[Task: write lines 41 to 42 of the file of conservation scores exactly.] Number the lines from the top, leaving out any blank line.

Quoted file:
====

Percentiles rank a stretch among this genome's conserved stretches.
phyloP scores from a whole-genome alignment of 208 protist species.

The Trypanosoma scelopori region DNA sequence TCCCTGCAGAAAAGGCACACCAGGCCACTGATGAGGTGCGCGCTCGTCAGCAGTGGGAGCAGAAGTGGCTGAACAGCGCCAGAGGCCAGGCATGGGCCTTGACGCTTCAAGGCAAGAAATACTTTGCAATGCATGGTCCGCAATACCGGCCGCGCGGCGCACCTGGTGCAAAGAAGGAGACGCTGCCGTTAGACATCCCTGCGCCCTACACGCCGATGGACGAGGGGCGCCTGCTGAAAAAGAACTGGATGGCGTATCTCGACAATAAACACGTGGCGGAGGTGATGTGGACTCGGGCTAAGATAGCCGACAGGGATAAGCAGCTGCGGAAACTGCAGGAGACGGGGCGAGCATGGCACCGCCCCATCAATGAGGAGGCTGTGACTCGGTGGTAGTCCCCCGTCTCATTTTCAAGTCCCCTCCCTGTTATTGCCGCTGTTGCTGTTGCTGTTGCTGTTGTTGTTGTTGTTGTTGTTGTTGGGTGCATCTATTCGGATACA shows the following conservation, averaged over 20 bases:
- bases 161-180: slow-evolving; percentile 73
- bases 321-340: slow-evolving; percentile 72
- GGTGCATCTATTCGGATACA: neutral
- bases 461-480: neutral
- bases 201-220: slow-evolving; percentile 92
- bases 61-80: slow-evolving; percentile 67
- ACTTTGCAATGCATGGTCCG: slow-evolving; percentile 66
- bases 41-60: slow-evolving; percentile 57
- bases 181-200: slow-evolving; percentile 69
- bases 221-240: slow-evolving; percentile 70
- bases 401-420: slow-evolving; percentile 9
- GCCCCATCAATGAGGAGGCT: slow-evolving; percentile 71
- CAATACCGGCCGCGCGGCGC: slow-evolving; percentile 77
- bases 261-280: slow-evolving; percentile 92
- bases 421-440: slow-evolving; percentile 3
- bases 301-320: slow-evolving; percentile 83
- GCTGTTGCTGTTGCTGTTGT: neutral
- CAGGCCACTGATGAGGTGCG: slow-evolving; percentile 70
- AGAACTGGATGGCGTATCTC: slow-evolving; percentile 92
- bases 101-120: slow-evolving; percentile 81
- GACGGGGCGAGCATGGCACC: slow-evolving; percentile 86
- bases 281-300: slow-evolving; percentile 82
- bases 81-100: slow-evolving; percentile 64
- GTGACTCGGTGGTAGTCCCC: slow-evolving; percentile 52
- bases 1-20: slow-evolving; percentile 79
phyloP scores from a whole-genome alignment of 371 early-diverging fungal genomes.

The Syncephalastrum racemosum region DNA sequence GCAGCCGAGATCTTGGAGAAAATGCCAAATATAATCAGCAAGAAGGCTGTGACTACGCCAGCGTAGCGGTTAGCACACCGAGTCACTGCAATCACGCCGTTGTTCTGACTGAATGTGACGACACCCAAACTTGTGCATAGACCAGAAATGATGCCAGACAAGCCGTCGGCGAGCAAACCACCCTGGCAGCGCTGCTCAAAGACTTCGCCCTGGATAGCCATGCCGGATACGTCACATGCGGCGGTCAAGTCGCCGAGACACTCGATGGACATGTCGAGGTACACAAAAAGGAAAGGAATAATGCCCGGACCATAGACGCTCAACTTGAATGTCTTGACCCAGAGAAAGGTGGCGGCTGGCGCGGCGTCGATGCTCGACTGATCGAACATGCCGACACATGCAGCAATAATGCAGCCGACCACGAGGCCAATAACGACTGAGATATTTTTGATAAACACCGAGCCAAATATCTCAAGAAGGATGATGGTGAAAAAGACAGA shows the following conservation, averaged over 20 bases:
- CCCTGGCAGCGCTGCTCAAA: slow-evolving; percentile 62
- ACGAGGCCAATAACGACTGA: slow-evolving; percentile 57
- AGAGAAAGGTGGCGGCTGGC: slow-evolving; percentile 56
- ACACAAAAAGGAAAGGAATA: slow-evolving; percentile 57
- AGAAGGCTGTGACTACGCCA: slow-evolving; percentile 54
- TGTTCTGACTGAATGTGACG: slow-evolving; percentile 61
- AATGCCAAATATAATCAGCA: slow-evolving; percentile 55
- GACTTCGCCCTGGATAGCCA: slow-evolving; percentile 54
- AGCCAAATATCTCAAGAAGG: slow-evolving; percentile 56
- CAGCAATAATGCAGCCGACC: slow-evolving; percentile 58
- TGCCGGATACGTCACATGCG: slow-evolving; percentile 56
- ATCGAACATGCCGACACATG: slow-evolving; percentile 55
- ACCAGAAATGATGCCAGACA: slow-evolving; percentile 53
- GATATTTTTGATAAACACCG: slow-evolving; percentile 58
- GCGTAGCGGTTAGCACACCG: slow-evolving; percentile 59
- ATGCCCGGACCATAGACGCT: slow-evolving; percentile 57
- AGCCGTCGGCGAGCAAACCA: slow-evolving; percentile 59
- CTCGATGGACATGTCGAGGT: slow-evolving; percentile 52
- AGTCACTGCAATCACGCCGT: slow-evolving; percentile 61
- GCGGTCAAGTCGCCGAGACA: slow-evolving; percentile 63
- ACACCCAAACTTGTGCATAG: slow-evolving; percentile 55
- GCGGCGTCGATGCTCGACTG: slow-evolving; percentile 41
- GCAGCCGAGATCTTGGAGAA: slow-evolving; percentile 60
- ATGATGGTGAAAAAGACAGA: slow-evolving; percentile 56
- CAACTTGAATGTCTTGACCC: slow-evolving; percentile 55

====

- TGCCGGATACGTCACATGCG: slow-evolving; percentile 56
- ATCGAACATGCCGACACATG: slow-evolving; percentile 55